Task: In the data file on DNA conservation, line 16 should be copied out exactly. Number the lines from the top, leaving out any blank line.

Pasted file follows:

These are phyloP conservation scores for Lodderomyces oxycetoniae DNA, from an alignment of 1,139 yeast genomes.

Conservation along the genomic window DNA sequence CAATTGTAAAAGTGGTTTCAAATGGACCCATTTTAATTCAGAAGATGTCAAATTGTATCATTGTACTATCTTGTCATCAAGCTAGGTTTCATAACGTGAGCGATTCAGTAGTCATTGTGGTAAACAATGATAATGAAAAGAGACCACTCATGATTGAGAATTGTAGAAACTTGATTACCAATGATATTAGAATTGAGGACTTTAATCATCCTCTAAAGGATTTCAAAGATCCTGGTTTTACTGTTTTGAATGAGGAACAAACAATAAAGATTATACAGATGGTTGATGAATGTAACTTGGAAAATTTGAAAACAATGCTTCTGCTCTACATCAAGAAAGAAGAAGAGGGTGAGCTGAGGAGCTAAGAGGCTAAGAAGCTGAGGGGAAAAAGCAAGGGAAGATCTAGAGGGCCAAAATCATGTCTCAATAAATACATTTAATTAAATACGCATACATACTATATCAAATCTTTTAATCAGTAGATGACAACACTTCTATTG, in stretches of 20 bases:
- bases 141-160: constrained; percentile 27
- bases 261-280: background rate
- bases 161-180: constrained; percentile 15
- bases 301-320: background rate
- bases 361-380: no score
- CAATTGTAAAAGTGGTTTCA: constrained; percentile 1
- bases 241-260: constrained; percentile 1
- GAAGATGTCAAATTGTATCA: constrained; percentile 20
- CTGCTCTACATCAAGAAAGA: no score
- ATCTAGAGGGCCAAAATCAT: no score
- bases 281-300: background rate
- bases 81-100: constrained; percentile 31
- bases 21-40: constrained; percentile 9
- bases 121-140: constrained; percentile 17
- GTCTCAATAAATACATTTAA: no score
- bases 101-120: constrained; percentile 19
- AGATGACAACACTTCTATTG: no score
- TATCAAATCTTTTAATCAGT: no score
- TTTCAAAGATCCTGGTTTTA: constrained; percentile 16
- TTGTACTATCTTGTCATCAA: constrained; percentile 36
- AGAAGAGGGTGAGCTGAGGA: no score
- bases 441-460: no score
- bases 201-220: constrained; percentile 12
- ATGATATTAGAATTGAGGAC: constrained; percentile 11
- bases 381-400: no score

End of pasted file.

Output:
- bases 121-140: constrained; percentile 17